Do Time-Outs Work for Toddlers?
What Does the Expert Say?
“During the toddler years, time-out—when used selectively and properly—can be an effective, positive parenting tool,” says child behavior expert Elizabeth Pantley, author of
Hidden Messages: What Out Words and Actions Are Really Telling Our Children and The No-Cry Discipline Solution. “The key to using time-out with this age group is to first understand its purpose: to interrupt a child’s negative behavior with space, time and quiet, the purpose of which is to allow the child to calm down and then re-enter playtime in a more pleasant manner. Conversely, time-out when used as ‘punishment’ is rarely effective, and often escalates negative behavior on the part of the child (and on the part of the parent, who is attempting to keep an angry child sitting still in a chair). Time-out is much more valuable when used to teach self-control rather than when it is used to punish the lack of it.”
Pantley says time-out can be an excellent way to stop an out-of-control child in mid-action. “It is useful with toddlers for stopping tempter tantrums or physical violence—hitting, biting and so on,” she says. “It’s effective because it allows the parent to take control of the situation while still keeping in mind that angry, emotional toddlers need an adult’s help to gain control of their emotions. When used in this way a parent should be quick: catch the child in the act. Identify the action using short and simple phrases: ‘No hitting. Time-out.’ Then move the child away from the fray into a quiet place with instructions, ‘Sit here for a minute.’ You might even choose to sit with the child, as the purpose of the sitting is not punishment, but an opportunity to move away from the source of the problem, and gain self-control. The length of time the child sits doesn’t necessarily have to be a specific amount of minutes, but rather, can be just long enough to get the child out of the emotional situation and for the child to gain control of his behavior.”
Pantley, the mother of four, practices what she preaches. One day, when her then 22-month-old son, Coleton, was throwing rocks in their pond, which happened to be filled with a family of ducks, her simple request to “stop” was ignored. “An attempt to remove the rocks from his hand started a bit of tugging and foot stamping,” she says. “I’ll tell you that as an experienced parent educator and mother of four, I knew that Coleton’s intent was not to disobey me. I knew that he was simply following the whims of his curious, active toddler mind. I picked him up and carried him away from the pond. A few minutes of ‘time-out’ away from the ducks, and some discussion about the hardness of rocks versus the softness of ducks was enough to change his behavior. When we returned to the pond we talked about how the rocks could hurt the ducks. He tucked his little hands behind his back and together we watched the ducks swim.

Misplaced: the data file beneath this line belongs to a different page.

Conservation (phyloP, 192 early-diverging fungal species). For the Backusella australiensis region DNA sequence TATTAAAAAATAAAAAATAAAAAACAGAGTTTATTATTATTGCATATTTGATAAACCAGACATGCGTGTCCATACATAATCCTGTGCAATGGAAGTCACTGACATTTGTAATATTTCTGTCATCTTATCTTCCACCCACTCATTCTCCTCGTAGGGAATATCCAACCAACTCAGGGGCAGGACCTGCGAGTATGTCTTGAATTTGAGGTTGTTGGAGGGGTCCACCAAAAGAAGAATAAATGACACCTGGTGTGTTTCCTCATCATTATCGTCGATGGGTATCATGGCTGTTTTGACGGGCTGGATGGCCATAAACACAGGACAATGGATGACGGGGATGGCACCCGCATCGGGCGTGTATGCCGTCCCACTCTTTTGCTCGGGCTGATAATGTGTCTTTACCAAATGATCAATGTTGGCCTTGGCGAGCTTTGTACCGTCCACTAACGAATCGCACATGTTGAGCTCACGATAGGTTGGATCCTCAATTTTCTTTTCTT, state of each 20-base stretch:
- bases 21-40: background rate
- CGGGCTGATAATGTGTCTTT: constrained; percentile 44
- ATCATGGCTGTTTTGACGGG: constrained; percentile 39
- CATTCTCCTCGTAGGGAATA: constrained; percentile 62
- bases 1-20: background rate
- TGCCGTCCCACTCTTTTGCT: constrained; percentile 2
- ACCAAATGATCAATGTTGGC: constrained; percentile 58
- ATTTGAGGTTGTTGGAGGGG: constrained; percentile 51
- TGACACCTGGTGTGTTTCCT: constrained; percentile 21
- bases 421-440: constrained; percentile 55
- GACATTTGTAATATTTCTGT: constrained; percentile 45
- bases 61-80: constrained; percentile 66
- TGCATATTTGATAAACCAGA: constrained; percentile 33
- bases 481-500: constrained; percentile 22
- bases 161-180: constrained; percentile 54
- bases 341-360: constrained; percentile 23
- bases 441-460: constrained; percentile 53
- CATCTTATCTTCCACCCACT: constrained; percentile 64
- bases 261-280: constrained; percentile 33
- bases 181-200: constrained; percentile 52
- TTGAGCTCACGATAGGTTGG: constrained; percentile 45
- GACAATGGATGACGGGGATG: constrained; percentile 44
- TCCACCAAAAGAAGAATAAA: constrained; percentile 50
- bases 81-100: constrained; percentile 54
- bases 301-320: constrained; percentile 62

Parents need to know that time-out is only a Band-Aid, says Pantley. “While it can succeed in putting a stop to a child’s aggressive or impulsive action, it does not teach a child what he should be doing instead. A young child will feel strong emotions that may result in hitting, biting, tantrums, yelling, or rock throwing. The emotions at the core of the action are real, and they won’t simply go away. It’s a parent’s job to help a child calm down, understand his feelings, and learn appropriate ways to deal with those feelings. So, after a time-out, once the child has calmed down, the parent can walk him back to the play area with a reminder, such as: ‘Remember, it’s not nice to hit. Play nicely now.’ The parent’s job doesn’t end there. A parent needs to stay nearby and watch for potential problems and step in early to help a child deal with strong feelings in an appropriate way, thus avoiding the need for frequent time-outs.”
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